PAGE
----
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Quotes on Dread, Fear or Melancholy
Quotes on Dread, Fear or Melancholy

 “There was also the sickness of the soul that hung over the miner. When he was not in the mine, he still could not get the dread out of his mind – the dread of going back into the living grave and not knowing if the narrow tunnel would become an actual grave.” (Page 57)

 “As he returned to his room he felt the solitude and the emptiness the sparse setting seemed to reveal to his soul. He had felt homesickness, but this was the first time he realized what it was to feel loneliness.” (Page 62)

 “The swarming locusts are all those burdens which seem to overwhelm us. The creeping locusts are the thoughts we hold in our minds and never know how they got so entrenched there. They are the thoughts that keep us awake at night or the thoughts that cause our hearts to jump or our stomachs to sour when we awaken. They are fears and worries. The stripping locusts are the problems that arise after we think we cannot carry another burden. Finally, the gnawing locusts are the concerns which take our joy and cause us to be melancholy.” (Page 82)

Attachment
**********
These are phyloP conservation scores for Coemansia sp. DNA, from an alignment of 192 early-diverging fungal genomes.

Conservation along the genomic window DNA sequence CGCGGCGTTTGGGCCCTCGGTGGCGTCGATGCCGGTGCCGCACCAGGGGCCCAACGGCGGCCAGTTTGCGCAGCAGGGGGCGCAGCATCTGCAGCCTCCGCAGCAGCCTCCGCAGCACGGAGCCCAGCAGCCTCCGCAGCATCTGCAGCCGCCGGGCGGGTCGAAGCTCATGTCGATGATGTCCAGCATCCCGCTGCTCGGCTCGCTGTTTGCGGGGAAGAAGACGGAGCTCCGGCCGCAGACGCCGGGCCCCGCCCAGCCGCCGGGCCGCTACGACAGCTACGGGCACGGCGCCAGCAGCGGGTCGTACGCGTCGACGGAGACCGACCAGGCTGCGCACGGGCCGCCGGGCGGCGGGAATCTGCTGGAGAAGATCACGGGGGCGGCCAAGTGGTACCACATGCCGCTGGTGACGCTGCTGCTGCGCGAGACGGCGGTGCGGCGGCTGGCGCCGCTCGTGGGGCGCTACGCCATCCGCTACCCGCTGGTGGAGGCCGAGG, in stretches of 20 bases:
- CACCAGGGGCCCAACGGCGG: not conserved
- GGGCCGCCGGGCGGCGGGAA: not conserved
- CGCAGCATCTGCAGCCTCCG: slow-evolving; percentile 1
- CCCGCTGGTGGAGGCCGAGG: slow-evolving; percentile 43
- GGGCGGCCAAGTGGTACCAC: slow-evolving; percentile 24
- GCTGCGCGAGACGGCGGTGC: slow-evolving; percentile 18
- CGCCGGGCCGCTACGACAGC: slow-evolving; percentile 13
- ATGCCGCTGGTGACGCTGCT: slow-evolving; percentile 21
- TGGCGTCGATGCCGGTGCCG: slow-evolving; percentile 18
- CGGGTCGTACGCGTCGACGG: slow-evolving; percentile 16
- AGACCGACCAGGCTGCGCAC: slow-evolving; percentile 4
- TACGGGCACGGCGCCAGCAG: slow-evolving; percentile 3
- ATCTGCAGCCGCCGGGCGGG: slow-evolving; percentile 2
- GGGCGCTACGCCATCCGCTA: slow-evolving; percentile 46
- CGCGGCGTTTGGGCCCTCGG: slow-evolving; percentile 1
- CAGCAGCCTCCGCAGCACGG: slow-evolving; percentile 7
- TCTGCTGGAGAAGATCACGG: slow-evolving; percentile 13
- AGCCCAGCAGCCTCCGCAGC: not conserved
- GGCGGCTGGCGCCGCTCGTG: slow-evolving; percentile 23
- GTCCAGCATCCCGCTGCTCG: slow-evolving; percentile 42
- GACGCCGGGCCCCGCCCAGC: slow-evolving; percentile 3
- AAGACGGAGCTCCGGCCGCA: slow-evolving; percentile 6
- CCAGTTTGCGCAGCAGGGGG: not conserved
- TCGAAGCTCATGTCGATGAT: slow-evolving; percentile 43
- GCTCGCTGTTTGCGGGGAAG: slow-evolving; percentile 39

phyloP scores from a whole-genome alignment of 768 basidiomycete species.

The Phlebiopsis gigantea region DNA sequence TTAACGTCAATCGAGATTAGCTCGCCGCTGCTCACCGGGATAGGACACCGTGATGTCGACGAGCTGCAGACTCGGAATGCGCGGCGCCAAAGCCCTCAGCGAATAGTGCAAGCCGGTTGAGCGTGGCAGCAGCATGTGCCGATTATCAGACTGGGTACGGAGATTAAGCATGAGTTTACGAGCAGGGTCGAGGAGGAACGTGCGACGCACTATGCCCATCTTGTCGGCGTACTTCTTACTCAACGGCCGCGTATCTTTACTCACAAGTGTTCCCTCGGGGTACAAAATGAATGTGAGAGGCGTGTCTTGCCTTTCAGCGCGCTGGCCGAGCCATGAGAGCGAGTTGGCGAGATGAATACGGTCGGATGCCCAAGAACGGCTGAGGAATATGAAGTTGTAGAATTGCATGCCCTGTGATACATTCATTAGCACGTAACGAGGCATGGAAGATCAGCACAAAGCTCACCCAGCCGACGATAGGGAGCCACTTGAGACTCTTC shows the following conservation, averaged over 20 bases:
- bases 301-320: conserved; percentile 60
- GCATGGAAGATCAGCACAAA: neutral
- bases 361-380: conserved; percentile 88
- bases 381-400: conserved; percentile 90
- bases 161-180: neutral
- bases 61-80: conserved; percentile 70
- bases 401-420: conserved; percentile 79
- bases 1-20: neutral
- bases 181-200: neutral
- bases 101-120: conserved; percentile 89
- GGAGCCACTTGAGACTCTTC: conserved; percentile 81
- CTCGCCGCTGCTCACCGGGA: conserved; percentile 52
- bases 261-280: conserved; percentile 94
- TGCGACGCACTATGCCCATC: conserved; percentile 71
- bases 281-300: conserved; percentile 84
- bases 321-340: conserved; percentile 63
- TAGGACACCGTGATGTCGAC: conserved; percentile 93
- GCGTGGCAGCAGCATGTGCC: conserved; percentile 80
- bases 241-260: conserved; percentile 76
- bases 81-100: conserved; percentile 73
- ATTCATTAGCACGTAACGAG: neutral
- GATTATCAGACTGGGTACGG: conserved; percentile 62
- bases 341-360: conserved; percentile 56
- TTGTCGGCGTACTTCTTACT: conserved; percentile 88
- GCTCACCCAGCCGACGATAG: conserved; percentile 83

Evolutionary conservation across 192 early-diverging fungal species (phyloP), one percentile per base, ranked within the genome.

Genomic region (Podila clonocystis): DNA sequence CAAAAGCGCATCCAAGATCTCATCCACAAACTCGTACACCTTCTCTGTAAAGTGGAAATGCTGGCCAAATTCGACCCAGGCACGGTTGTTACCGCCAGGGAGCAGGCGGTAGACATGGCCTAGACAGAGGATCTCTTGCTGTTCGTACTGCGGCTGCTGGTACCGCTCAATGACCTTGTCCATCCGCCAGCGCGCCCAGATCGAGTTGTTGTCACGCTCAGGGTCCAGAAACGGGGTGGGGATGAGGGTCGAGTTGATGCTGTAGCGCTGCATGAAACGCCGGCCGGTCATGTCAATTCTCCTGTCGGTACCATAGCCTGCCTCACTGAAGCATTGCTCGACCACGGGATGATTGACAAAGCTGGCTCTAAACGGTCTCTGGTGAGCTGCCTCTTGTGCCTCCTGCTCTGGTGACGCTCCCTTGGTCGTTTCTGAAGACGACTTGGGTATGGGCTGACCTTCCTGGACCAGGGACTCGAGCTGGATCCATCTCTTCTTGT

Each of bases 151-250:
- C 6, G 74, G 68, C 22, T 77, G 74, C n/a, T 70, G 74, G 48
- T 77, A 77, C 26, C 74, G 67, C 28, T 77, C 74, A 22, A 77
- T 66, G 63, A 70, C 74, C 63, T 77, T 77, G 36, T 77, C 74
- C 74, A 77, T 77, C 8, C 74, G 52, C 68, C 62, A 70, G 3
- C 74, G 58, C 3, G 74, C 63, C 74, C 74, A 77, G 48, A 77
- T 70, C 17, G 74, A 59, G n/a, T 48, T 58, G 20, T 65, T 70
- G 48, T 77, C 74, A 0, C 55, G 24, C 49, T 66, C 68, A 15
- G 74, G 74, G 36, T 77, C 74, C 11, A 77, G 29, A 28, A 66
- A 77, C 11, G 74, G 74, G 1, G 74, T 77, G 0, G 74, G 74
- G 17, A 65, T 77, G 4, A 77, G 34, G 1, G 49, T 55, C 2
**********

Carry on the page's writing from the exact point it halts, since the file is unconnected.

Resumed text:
“It seemed more like the chain of events which kept happening tended to finally wear us down. We tended to grieve more over choices which turned bad than over natural disaster. For example, try taking a person’s life and he will fight you, but a person can give up and might even consider taking his own life. Some people call it melancholy. I call it the ‘Despondency.’” (Page 144)

 “Then, you get the dreaded realization that you are getting older. The things that used to be easy, like going through the day with little sleep, or putting in a full day’s work with energy to spare, become more difficult. When you are doing your required daily tasks, you want to be sleeping. When you are in bed, trying to go sleep, you wish it were day so you could get things done. The night seems endless and the things you picture in your mind seem to have a dark pallor of dread hanging over them.” (Page 145)

 Michael responded, “I don’t think it is the fear of failure or injury we all face, like those night terrors. I think we fear that our dreams, if reached, won’t be as fulfilling as we had imagined.” (Page 157)

 “The night was dark. The sound of the revelers in the street did not diminish the darkness or the loneliness. His thoughts were more of despondency. He recognized the loneliness and the fatigue. He was unfamiliar with the melancholy.” (Page 169)